Thrasher Research Fund - Medical research grants to improve the lives of children

Project Details

Early Career

Status: Funded - Closed

The role of human antibody in enterovirus D68 associated acute flaccid myelitis

Matthew Vogt, MD, PhD


BACKGROUND: Acute flaccid myelitis (AFM) is a poliomyelitis-like illness consisting of acute onset flaccid limb weakness that is increasing steadily in incidence in the United States to 236 cases during an outbreak in 2018. Enterovirus D68 (EV-D68), a respiratory virus, is the main pathogen associated with AFM outbreaks. GAP: Seroepidemiology studies in adults from across the world show essentially universal presence of serum neutralizing antibodies to EV-D68, but children do not exhibit this universal seropositivity. While circulating neutralizing antibodies do not prevent respiratory infection with EV-D68, it is not known whether such antibodies can prevent AFM in EV-D68 infected patients. HYPOTHESIS: We hypothesize that circulating EV-D68 neutralizing antibodies can protect against AFM in EV-D68 infected patients, similar to the way in which poliovirus vaccines induce systemic antibodies that protect against poliomyelitis disease but not enteral poliovirus infection. METHODS: Both polyclonal antibodies from human serum and monoclonal antibodies (mAbs) isolated from human memory B cells will be tested for their ability to block EV-D68 infection in vitro and block AFM-like disease in vivo. RESULTS: So far, we have shown that two mAbs, termed EV68-105 and EV68-228, potently neutralizes diverse clinical isolates of EV-D68 in vitro. When given as either prophylaxis before or treatment after EV-D68 inoculation, both mAbs protects mice from both respiratory disease and AFM-like paralytic disease, whereas equivalent doses of polyclonal human immunoglobulin (IVIG) protect only partially. IMPACT: We are already working with industry collaborators to develop EV-D68 neutralizing human mAbs as a therapeutic agent for people with severe respiratory disease or AFM in the context of EV-D68 infection. Website Link: https://www.vogtviruslab.comOptional/Additional Comments For both patients and physicians, the following websites are of great use for questions about EV-D68 and AFM: Siegel Rare Neuroimmune Association:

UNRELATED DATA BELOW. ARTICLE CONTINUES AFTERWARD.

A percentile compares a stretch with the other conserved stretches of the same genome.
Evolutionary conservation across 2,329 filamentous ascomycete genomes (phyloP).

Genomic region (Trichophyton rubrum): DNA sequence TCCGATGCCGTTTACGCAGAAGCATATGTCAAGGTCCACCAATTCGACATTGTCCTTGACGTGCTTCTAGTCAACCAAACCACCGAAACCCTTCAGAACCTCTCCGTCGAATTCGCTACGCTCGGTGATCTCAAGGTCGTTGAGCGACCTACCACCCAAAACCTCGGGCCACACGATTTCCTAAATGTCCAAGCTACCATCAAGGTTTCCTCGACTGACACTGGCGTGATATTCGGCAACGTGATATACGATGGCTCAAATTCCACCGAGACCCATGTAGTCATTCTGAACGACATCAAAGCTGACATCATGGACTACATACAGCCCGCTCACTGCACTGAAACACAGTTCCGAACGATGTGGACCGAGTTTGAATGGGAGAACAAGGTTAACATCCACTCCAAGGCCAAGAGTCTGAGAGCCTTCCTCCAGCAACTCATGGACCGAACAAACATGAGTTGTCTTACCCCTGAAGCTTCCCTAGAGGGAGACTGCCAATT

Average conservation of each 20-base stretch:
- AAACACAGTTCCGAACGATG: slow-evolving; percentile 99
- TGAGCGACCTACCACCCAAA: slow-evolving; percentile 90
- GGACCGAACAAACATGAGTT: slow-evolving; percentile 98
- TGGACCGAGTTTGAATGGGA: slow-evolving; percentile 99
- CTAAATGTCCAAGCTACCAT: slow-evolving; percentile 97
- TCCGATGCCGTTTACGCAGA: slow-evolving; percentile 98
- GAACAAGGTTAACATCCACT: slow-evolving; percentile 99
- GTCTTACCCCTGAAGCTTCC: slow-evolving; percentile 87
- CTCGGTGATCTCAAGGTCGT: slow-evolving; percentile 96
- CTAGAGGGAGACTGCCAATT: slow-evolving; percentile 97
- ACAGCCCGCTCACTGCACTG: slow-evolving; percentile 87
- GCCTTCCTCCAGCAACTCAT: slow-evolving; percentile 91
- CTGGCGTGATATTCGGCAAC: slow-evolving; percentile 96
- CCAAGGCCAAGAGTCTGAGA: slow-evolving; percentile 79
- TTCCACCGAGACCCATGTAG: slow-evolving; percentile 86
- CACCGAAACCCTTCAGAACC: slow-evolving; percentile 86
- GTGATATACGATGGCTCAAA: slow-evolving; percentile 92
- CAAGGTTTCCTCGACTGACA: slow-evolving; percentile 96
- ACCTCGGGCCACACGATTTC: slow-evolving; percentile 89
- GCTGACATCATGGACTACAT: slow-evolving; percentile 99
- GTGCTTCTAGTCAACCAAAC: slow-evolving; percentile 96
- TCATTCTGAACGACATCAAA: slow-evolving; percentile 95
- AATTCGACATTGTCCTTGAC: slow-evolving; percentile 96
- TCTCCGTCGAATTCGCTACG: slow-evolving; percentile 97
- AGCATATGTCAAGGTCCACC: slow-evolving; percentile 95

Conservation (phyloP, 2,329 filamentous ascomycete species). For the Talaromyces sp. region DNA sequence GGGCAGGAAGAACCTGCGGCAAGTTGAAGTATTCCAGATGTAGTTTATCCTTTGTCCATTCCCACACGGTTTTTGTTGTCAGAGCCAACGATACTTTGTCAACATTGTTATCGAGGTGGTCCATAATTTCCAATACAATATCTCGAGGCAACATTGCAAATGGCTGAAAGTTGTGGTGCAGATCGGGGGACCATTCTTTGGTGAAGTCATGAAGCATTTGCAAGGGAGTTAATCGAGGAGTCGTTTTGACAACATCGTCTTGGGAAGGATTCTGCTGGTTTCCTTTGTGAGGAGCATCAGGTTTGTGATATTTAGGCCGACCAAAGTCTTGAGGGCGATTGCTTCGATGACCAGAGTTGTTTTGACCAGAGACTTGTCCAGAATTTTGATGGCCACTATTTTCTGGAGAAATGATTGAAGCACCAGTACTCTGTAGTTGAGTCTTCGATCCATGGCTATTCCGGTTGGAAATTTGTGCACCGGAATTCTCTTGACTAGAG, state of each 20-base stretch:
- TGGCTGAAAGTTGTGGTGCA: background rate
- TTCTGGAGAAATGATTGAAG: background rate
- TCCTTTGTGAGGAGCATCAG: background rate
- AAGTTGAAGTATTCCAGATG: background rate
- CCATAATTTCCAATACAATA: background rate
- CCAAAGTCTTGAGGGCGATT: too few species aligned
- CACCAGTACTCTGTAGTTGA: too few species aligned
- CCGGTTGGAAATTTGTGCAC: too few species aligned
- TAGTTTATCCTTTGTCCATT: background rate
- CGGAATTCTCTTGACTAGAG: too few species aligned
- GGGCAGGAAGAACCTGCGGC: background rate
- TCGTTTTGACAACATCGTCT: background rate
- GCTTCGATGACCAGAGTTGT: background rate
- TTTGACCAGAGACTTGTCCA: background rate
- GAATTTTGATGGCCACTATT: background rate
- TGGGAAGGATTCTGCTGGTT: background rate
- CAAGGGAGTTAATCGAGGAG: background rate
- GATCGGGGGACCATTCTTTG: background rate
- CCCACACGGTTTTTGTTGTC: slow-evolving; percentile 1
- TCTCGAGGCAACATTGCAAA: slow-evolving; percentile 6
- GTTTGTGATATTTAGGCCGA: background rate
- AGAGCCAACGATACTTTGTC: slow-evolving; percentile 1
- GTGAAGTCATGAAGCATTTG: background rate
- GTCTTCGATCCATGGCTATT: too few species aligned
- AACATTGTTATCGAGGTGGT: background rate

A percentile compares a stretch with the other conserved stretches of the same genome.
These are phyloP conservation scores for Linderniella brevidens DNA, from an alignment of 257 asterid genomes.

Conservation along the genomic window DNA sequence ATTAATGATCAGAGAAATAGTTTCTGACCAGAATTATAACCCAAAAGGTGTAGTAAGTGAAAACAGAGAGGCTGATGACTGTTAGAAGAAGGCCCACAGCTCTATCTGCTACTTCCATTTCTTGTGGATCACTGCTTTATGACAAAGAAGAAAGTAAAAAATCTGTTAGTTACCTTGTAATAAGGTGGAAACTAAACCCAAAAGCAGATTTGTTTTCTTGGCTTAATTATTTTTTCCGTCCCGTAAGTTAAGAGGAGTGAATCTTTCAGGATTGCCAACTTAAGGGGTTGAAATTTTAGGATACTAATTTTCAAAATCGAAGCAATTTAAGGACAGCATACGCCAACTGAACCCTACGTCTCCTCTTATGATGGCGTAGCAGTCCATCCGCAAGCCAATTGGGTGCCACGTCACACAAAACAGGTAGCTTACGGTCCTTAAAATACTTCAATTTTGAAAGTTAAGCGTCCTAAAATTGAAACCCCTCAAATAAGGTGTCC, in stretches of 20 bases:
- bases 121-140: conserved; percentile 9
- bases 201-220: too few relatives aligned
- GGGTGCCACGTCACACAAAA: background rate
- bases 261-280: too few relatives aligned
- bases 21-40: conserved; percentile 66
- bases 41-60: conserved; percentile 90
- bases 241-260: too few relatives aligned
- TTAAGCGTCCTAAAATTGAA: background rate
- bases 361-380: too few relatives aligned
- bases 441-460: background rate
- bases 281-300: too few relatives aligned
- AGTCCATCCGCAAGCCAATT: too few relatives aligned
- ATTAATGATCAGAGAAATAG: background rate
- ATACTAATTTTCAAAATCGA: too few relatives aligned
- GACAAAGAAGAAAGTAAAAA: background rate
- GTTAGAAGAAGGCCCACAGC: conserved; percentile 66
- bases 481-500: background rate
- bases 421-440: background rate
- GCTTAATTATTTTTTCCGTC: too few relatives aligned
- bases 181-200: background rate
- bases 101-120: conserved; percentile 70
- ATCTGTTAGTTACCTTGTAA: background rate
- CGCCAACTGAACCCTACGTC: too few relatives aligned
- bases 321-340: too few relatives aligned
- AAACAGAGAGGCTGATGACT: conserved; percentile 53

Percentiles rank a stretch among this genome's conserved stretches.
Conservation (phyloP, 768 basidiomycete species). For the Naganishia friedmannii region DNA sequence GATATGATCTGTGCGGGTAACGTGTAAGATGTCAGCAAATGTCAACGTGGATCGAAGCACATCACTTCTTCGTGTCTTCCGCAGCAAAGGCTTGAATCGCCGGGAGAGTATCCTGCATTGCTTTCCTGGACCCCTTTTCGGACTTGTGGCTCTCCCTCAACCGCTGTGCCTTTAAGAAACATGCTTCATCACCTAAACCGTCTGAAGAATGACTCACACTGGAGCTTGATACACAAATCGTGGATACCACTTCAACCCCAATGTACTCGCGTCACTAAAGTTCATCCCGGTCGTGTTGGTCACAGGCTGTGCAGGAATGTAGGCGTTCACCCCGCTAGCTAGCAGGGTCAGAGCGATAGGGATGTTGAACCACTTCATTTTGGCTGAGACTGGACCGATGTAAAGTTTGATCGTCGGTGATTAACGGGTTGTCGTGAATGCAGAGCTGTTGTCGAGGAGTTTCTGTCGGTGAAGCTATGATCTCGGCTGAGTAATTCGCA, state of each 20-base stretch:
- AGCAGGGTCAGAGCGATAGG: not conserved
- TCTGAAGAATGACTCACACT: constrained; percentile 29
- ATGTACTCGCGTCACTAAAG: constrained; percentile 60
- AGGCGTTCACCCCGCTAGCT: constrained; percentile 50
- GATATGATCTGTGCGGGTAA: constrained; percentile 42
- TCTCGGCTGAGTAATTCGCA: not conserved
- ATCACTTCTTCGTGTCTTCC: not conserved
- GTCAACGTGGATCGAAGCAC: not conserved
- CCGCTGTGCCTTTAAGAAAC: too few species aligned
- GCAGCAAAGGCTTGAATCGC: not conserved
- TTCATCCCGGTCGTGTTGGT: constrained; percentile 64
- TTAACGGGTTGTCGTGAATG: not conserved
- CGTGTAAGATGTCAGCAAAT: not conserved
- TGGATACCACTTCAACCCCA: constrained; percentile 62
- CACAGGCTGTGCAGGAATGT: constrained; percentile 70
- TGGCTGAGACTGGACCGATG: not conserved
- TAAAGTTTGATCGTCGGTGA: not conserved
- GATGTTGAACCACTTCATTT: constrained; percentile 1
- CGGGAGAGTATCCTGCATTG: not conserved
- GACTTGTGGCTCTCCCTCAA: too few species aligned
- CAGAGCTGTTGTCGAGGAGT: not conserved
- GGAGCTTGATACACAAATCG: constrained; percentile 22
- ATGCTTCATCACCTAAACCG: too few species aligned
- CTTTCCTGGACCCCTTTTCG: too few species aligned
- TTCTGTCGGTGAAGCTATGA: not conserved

Supervising Institution:
University of North Carolina at Chapel Hill

Mark Heise

Project Location:
North Carolina

Award Amount: